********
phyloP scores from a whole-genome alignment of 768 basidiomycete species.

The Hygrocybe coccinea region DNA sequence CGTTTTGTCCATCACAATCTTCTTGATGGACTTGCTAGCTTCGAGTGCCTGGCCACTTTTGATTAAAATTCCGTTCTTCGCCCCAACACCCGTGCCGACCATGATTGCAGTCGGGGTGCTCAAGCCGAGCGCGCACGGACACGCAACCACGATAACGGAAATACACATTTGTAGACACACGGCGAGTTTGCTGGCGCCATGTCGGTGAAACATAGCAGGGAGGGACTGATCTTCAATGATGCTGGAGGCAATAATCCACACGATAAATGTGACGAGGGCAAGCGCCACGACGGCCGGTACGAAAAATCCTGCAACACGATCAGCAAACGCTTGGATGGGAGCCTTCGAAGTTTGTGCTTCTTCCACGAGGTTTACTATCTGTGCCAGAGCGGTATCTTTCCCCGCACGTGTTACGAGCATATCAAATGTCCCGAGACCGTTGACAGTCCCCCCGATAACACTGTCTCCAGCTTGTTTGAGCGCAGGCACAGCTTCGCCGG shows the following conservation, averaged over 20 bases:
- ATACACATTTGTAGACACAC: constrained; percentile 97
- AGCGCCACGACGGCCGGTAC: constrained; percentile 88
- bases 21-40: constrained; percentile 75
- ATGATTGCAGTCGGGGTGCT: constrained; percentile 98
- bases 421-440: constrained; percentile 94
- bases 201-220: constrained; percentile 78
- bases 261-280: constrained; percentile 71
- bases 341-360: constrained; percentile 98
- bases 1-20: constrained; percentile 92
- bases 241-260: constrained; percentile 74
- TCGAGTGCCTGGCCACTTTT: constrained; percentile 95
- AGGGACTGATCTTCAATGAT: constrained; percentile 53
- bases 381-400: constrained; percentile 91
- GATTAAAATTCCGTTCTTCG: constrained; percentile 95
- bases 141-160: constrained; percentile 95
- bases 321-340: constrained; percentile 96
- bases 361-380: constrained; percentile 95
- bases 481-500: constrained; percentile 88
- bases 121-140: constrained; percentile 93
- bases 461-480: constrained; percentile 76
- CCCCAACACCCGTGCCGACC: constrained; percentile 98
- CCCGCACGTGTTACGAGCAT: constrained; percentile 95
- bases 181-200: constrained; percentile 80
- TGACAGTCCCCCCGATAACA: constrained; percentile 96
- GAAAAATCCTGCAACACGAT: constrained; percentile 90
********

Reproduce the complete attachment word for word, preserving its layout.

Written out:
phyloP scores from a whole-genome alignment of 768 basidiomycete species.

The Hygrocybe coccinea region DNA sequence CGTTTTGTCCATCACAATCTTCTTGATGGACTTGCTAGCTTCGAGTGCCTGGCCACTTTTGATTAAAATTCCGTTCTTCGCCCCAACACCCGTGCCGACCATGATTGCAGTCGGGGTGCTCAAGCCGAGCGCGCACGGACACGCAACCACGATAACGGAAATACACATTTGTAGACACACGGCGAGTTTGCTGGCGCCATGTCGGTGAAACATAGCAGGGAGGGACTGATCTTCAATGATGCTGGAGGCAATAATCCACACGATAAATGTGACGAGGGCAAGCGCCACGACGGCCGGTACGAAAAATCCTGCAACACGATCAGCAAACGCTTGGATGGGAGCCTTCGAAGTTTGTGCTTCTTCCACGAGGTTTACTATCTGTGCCAGAGCGGTATCTTTCCCCGCACGTGTTACGAGCATATCAAATGTCCCGAGACCGTTGACAGTCCCCCCGATAACACTGTCTCCAGCTTGTTTGAGCGCAGGCACAGCTTCGCCGG shows the following conservation, averaged over 20 bases:
- ATACACATTTGTAGACACAC: constrained; percentile 97
- AGCGCCACGACGGCCGGTAC: constrained; percentile 88
- bases 21-40: constrained; percentile 75
- ATGATTGCAGTCGGGGTGCT: constrained; percentile 98
- bases 421-440: constrained; percentile 94
- bases 201-220: constrained; percentile 78
- bases 261-280: constrained; percentile 71
- bases 341-360: constrained; percentile 98
- bases 1-20: constrained; percentile 92
- bases 241-260: constrained; percentile 74
- TCGAGTGCCTGGCCACTTTT: constrained; percentile 95
- AGGGACTGATCTTCAATGAT: constrained; percentile 53
- bases 381-400: constrained; percentile 91
- GATTAAAATTCCGTTCTTCG: constrained; percentile 95
- bases 141-160: constrained; percentile 95
- bases 321-340: constrained; percentile 96
- bases 361-380: constrained; percentile 95
- bases 481-500: constrained; percentile 88
- bases 121-140: constrained; percentile 93
- bases 461-480: constrained; percentile 76
- CCCCAACACCCGTGCCGACC: constrained; percentile 98
- CCCGCACGTGTTACGAGCAT: constrained; percentile 95
- bases 181-200: constrained; percentile 80
- TGACAGTCCCCCCGATAACA: constrained; percentile 96
- GAAAAATCCTGCAACACGAT: constrained; percentile 90